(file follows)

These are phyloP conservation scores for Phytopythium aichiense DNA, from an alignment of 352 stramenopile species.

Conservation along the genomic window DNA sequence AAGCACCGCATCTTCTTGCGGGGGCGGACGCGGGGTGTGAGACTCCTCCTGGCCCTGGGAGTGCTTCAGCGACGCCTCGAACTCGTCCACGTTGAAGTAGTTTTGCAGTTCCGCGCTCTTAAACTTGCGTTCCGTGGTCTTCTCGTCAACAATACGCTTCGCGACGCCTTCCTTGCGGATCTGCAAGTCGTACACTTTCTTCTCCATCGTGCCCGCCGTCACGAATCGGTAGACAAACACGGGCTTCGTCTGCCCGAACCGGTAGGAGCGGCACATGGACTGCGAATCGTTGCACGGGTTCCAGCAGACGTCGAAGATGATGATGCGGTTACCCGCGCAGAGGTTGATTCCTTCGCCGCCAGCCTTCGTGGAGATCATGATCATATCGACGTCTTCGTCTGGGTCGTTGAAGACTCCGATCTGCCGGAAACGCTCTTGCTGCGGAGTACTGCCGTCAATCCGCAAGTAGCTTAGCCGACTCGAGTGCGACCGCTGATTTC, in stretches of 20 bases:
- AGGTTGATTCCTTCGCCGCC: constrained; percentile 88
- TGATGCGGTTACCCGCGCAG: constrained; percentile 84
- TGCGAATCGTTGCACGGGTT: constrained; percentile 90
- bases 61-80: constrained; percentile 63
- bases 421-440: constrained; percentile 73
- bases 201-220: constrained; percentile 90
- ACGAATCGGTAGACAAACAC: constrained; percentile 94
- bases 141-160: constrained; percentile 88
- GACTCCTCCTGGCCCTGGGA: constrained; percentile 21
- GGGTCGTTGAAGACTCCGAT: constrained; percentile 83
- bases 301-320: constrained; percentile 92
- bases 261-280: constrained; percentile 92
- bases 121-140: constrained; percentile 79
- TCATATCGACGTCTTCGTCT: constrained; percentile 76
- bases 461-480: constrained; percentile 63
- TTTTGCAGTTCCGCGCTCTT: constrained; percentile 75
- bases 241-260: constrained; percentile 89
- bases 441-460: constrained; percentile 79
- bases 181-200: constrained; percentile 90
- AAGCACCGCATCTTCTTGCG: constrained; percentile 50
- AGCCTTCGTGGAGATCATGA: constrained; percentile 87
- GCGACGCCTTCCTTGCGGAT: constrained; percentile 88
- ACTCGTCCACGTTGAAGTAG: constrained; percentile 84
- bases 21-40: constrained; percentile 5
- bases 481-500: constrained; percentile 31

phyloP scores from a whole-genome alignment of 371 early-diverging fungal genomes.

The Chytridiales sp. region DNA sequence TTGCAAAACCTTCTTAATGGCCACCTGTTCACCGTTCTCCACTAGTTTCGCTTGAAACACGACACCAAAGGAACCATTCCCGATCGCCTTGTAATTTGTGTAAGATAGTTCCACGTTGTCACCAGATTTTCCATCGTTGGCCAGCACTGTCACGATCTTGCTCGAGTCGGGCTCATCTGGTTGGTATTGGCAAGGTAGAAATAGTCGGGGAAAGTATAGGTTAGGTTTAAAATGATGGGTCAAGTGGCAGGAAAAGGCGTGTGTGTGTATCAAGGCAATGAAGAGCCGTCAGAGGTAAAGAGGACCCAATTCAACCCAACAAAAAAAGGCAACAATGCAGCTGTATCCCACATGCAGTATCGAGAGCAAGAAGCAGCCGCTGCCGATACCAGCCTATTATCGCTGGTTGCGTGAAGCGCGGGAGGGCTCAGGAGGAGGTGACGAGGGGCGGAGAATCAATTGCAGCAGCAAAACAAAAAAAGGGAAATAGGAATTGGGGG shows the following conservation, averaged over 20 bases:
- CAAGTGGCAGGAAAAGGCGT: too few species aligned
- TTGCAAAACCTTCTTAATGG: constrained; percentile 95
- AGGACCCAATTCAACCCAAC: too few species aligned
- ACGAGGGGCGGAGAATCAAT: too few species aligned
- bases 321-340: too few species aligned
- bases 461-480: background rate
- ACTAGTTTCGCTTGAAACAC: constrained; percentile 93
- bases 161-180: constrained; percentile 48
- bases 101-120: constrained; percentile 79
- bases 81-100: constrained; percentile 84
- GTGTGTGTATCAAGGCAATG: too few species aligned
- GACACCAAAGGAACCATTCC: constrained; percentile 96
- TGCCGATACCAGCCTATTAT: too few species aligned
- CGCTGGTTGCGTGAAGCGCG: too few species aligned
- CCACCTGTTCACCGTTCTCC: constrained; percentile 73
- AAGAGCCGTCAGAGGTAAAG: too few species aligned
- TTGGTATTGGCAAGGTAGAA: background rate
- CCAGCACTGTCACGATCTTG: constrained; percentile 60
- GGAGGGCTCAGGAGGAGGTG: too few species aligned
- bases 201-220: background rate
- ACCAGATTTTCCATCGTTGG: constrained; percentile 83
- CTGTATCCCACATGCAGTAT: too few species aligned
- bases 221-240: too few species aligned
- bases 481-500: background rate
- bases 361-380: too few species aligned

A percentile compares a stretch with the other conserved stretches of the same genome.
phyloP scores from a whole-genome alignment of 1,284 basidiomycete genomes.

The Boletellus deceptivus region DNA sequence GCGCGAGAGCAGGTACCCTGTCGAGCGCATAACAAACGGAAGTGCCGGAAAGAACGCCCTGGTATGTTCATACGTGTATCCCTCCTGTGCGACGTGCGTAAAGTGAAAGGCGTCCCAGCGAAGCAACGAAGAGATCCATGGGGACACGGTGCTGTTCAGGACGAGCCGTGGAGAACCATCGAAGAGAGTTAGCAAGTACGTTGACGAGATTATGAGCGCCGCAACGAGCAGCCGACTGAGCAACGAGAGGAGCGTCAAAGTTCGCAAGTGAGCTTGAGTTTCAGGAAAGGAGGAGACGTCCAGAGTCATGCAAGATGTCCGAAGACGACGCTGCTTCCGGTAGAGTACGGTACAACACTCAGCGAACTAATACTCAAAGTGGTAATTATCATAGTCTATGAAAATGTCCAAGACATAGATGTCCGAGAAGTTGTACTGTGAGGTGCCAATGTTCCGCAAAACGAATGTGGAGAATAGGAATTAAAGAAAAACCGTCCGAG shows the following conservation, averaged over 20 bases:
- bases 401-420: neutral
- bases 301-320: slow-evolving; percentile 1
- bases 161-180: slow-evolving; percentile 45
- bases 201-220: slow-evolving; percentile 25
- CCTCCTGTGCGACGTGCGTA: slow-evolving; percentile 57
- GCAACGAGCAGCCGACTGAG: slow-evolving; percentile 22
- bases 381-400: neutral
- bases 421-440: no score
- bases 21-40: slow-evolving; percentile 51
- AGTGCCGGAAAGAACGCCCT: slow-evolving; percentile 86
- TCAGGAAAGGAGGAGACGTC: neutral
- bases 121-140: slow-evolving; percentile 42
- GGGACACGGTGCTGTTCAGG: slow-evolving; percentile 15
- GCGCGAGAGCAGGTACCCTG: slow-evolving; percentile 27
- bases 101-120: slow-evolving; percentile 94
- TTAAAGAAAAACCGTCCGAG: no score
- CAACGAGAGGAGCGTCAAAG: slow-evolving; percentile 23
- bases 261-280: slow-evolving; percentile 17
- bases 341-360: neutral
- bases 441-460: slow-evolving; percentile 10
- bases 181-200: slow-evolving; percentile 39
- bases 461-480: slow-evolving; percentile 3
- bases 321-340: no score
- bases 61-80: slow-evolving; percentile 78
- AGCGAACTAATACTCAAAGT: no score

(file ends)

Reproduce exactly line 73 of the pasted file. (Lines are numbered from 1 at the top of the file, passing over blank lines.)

- TTAAAGAAAAACCGTCCGAG: no score